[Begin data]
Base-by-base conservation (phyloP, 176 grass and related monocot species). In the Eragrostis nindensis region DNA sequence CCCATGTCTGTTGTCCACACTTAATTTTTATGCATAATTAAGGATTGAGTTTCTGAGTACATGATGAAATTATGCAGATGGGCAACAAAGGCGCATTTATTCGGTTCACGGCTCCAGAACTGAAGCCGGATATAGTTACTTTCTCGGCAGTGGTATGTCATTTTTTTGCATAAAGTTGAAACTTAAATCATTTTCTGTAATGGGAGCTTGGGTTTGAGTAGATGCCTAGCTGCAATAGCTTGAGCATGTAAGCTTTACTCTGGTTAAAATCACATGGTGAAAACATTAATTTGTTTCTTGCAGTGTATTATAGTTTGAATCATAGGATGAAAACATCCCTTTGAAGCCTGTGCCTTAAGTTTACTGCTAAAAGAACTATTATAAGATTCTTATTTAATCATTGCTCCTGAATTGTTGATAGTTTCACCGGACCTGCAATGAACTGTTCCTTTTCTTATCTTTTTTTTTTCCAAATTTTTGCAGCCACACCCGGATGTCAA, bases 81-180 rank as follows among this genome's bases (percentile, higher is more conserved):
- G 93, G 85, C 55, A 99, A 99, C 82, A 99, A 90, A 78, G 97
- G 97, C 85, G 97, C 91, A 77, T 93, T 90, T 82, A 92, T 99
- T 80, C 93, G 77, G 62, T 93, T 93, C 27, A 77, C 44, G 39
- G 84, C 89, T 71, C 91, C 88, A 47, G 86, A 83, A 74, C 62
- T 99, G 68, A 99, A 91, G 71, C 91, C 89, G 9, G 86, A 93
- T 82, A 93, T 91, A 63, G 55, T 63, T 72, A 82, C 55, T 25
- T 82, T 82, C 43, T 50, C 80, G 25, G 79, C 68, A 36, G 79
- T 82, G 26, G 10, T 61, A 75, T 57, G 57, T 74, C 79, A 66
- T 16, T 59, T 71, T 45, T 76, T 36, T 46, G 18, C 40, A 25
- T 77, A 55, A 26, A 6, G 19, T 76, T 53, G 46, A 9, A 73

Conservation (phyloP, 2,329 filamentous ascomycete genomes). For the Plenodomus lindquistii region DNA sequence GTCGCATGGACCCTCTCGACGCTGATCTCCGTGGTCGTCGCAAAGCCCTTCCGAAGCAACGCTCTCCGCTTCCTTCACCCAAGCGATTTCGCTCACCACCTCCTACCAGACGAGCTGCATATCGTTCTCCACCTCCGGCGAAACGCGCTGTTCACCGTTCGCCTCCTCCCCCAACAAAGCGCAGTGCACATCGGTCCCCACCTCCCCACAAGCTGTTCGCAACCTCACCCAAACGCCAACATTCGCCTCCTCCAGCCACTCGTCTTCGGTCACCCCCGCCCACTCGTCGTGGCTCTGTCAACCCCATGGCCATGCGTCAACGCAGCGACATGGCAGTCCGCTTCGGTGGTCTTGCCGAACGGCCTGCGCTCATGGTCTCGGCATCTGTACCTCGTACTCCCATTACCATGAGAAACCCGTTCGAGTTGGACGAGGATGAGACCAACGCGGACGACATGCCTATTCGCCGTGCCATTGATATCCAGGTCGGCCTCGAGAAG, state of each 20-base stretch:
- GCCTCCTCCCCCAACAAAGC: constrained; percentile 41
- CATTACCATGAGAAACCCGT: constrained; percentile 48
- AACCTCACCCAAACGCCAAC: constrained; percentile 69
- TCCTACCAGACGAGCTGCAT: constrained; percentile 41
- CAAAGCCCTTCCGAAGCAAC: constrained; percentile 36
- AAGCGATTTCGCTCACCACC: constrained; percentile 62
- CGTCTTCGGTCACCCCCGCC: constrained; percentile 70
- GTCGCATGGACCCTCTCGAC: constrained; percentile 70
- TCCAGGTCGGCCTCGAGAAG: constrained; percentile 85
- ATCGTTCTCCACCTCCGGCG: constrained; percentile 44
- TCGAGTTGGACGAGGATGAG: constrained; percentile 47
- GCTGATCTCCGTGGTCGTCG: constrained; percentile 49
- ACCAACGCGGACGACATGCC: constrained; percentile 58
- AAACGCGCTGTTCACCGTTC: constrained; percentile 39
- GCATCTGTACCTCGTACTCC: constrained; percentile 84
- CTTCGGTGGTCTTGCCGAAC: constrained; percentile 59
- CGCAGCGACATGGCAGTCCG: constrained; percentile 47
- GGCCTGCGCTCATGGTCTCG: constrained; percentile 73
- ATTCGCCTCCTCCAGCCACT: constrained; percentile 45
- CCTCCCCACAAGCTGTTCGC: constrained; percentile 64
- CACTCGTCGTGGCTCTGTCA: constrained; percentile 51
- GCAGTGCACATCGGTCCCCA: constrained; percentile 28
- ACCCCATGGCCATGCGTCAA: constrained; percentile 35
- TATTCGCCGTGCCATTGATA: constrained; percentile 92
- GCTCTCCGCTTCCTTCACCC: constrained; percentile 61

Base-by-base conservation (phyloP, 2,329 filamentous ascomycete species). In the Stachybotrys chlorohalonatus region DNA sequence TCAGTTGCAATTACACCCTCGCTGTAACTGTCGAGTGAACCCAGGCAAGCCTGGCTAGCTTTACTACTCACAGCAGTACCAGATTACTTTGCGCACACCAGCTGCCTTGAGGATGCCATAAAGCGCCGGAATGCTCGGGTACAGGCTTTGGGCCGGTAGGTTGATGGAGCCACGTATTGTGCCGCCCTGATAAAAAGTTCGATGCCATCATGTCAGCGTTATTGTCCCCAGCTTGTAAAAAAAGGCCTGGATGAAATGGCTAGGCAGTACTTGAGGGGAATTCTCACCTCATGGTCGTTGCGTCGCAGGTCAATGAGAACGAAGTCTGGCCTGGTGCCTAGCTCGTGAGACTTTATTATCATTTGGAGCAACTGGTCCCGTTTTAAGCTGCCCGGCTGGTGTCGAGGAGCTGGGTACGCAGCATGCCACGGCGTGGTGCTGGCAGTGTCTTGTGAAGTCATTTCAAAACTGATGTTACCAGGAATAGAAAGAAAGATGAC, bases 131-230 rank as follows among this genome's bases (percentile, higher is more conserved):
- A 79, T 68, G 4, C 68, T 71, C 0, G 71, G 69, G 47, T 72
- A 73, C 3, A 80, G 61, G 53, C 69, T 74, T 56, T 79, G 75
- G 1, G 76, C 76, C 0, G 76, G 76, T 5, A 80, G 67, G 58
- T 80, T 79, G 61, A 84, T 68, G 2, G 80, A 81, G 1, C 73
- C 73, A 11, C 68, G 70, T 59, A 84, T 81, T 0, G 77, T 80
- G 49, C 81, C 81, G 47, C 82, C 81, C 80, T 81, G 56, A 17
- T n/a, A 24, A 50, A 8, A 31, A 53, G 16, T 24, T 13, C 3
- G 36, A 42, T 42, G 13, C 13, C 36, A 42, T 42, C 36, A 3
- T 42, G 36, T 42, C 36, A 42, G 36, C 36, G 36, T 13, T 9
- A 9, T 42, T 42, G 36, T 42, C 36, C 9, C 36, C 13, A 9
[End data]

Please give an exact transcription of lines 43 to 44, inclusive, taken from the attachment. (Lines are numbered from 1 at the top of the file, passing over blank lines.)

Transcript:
- C 73, A 11, C 68, G 70, T 59, A 84, T 81, T 0, G 77, T 80
- G 49, C 81, C 81, G 47, C 82, C 81, C 80, T 81, G 56, A 17